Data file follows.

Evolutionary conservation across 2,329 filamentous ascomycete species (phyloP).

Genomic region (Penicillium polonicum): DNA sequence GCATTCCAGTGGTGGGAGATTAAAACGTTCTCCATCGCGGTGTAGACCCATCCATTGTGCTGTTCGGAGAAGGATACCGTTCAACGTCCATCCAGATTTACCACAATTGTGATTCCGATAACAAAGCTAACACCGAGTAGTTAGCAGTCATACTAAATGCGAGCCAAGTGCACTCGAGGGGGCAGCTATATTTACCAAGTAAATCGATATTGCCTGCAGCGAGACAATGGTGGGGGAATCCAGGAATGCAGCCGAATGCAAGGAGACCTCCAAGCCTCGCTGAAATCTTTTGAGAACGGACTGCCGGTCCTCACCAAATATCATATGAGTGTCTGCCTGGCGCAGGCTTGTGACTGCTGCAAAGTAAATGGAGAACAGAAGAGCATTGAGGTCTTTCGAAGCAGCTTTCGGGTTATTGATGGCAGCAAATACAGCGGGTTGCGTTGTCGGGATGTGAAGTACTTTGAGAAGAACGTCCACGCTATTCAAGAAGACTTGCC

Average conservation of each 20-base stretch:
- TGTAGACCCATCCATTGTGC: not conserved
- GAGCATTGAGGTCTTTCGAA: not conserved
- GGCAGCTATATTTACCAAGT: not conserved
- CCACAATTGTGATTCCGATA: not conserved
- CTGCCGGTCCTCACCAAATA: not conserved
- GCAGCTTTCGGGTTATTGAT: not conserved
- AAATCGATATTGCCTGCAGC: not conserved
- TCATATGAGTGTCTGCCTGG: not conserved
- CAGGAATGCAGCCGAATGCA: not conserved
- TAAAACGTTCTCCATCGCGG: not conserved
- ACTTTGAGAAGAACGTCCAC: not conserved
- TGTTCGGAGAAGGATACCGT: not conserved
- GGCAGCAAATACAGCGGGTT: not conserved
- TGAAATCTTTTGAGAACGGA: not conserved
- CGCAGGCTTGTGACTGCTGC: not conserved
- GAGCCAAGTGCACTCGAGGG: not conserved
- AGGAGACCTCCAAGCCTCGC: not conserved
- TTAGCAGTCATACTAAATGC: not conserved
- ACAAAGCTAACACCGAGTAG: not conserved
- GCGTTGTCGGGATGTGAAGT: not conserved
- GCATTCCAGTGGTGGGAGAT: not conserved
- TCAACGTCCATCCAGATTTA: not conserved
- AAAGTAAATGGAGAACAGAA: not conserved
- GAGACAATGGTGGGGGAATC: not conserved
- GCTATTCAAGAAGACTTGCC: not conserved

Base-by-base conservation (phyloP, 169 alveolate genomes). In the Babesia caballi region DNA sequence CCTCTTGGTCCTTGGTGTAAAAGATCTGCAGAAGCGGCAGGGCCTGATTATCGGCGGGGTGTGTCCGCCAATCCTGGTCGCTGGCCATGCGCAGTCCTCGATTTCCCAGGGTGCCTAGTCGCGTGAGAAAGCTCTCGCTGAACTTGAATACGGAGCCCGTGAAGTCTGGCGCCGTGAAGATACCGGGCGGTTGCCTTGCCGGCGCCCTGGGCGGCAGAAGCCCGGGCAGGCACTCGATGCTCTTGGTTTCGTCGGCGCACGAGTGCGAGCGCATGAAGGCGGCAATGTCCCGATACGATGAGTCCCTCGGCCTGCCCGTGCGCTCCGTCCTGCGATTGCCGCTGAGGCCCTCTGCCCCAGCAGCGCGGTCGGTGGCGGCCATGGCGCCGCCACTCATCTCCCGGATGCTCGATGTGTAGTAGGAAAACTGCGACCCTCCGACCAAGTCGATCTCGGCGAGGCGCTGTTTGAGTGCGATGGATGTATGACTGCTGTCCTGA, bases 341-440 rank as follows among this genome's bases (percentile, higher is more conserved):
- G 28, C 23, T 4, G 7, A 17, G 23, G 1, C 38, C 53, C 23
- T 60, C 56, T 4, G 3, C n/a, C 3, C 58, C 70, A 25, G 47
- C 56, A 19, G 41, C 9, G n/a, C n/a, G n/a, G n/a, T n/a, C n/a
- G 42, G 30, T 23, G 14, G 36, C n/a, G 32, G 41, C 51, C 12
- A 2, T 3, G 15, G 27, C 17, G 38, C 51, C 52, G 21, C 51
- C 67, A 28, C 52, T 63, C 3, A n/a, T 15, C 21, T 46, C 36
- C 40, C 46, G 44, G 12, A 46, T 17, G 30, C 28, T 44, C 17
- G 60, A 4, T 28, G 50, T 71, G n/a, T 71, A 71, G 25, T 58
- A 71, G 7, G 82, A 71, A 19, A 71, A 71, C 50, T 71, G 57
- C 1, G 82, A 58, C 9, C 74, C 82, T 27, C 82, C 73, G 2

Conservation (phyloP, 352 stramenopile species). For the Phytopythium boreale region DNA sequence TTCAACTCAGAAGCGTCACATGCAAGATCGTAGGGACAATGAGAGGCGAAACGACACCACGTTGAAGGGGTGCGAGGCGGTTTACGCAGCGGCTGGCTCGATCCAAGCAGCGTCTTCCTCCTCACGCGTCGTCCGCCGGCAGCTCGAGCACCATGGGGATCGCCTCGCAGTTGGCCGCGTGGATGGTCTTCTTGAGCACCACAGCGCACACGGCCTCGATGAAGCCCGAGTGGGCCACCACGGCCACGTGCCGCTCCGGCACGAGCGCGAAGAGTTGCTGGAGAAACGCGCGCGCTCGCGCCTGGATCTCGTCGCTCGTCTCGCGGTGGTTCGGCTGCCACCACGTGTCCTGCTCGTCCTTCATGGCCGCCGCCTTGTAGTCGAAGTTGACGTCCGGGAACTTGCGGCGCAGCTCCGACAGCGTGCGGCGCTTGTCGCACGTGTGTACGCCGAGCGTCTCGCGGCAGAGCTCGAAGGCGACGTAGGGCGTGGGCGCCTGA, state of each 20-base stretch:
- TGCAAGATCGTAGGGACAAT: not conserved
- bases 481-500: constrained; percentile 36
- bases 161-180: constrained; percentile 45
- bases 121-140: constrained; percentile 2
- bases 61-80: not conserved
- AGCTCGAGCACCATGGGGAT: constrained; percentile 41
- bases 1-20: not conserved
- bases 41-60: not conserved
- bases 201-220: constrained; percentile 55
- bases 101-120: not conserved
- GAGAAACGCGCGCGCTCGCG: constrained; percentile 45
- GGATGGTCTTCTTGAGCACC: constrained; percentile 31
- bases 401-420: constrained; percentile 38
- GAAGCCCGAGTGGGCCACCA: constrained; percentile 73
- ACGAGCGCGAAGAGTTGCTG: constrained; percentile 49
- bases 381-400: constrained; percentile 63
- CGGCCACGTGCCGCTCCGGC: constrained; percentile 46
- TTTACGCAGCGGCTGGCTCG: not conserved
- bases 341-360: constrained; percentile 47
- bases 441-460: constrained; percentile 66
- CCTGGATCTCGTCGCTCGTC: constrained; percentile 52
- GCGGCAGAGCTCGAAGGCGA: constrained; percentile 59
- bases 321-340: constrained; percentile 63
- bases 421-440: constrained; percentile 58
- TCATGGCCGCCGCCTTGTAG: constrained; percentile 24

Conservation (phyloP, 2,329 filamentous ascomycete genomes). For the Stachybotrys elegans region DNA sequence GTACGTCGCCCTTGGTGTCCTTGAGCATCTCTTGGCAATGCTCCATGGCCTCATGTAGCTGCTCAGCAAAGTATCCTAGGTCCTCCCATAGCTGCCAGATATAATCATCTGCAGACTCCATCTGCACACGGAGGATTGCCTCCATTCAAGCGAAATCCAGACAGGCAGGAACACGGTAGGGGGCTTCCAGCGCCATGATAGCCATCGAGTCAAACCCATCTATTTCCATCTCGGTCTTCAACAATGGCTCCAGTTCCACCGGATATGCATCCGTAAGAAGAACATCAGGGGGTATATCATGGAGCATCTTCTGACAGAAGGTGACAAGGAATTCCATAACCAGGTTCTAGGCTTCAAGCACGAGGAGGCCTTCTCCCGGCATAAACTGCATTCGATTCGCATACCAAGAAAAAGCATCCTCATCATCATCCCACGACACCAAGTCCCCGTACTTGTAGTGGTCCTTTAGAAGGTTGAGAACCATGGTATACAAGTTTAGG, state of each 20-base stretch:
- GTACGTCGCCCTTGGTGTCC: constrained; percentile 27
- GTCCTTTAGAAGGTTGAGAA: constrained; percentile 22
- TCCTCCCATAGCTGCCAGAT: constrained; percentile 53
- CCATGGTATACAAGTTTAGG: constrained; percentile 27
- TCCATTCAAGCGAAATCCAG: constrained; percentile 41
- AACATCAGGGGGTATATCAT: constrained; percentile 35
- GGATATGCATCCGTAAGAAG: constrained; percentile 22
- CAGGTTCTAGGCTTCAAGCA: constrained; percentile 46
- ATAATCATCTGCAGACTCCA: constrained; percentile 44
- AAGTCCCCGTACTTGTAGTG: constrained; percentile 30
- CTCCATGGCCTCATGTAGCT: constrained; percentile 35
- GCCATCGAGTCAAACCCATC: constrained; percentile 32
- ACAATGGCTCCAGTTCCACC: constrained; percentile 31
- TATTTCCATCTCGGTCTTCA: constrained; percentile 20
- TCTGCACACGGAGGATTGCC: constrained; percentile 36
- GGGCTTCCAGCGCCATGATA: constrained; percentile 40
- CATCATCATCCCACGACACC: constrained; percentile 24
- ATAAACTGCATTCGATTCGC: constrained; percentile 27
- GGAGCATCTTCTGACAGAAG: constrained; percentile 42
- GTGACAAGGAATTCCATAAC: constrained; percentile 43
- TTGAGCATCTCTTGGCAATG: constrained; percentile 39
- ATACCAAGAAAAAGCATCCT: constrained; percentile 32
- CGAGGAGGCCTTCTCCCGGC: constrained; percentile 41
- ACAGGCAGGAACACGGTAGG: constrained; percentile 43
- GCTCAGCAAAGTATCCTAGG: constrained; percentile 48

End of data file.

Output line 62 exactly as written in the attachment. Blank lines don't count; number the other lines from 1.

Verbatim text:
- GCGGCAGAGCTCGAAGGCGA: constrained; percentile 59